Personally, I feel we should start looking at self-care as an investment worth research, thoughtfulness, and real budget consideration, and not as a frivolous expense like an unfortunate Urban Outfitters binge or impulse gel manicure. In my life as a nurse, I am frequently telling worn-out patients, and their exhausted families, to make sure they rest and spend time doing an activity that brings them joy, and not to feel guilty about it. “You can’t pour from an empty cup,” we’re told, and yet how many of us (especially millennials) strive to excel in our careers, explore side gigs, and creative projects? How many of us are actually taking this advice? The self-care guilt factor is real, and it hits me particularly hard when it comes time to part with my well-earned cash.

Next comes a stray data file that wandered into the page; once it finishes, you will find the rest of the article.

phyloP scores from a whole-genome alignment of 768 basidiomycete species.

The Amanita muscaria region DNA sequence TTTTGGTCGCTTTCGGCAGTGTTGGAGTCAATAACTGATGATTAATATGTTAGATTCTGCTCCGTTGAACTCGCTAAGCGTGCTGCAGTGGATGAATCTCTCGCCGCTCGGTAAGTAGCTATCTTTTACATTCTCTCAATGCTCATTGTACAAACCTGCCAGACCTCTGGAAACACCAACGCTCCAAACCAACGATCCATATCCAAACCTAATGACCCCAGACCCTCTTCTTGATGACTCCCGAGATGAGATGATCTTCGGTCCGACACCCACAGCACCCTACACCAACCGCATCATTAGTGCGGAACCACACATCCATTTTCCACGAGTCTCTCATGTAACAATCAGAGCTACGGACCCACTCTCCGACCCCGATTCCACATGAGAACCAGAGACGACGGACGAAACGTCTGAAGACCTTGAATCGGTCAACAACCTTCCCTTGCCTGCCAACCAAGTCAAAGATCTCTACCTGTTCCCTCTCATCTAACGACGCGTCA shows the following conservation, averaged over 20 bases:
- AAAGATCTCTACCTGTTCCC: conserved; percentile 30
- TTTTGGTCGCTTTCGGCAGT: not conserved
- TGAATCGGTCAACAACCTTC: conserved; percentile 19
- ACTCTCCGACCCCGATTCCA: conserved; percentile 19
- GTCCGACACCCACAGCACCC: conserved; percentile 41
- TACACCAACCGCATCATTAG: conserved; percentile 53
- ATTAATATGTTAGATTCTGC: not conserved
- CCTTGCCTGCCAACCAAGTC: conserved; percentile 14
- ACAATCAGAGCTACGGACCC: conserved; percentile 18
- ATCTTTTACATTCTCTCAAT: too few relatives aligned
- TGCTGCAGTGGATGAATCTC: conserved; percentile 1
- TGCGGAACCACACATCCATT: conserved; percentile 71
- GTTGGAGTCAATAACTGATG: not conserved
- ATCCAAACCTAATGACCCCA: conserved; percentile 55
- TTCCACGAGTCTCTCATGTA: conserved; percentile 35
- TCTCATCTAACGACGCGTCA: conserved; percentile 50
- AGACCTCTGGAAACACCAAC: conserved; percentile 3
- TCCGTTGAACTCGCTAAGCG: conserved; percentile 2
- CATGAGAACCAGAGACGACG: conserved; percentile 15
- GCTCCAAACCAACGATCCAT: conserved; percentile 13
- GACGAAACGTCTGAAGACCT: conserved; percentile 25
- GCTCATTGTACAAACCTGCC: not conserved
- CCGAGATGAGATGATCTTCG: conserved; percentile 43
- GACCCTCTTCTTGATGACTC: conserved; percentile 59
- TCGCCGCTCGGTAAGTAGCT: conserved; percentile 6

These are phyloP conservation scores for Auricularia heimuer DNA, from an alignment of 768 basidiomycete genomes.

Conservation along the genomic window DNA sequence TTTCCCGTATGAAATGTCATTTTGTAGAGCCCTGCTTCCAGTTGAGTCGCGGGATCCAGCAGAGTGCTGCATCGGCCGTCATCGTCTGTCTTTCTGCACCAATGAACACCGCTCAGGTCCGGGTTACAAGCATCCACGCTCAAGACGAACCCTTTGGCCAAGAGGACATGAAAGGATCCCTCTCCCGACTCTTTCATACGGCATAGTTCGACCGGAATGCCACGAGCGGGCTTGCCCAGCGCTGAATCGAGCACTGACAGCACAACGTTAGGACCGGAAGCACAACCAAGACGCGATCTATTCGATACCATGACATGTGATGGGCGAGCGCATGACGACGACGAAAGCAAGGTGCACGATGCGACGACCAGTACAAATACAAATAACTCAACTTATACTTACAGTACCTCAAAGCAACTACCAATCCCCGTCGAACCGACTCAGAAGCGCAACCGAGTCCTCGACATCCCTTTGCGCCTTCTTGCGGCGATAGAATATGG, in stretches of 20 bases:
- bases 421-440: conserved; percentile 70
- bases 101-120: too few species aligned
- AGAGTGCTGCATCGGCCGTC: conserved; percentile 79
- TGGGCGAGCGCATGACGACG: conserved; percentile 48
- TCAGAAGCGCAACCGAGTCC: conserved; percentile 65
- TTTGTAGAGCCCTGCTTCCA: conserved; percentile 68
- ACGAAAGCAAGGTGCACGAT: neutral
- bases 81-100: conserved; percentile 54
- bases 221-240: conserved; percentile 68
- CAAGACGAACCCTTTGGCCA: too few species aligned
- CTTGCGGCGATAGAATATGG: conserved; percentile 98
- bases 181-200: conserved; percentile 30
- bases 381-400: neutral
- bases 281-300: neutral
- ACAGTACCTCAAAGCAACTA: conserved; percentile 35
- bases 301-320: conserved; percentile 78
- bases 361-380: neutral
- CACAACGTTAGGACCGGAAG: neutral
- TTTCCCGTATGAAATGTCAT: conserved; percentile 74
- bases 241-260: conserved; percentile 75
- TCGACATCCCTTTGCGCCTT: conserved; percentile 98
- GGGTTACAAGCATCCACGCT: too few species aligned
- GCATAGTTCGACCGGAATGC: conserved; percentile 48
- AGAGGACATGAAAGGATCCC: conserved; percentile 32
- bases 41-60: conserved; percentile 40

Lately, I’ve been considering how other countries do it a ‘lil different than the US, in terms of quality downtime and a more holistic approach to well-being. According to a 2013 article in USA Today, the average American gets about 16 vacation days a year, while countries in the EU provide a minimum of four weeks off for their employees, IN ADDITION TO HOLIDAYS. The Guardian ran a piece last year about the US’s work-til-you-drop culture, citing surveys indicating that the average American worker doesn’t even use about five of their vacation days a year. It’s clear to me that I’m in a culture where time off is seen as unnecessary and a loss of “productive time,” but I’m starting to understand that life can’t be all about work. Time off is time spent with family and loved ones, exploring passion projects, taking your dog for a day hike nearby, or catching up on that healthcare appointment you’ve been putting off.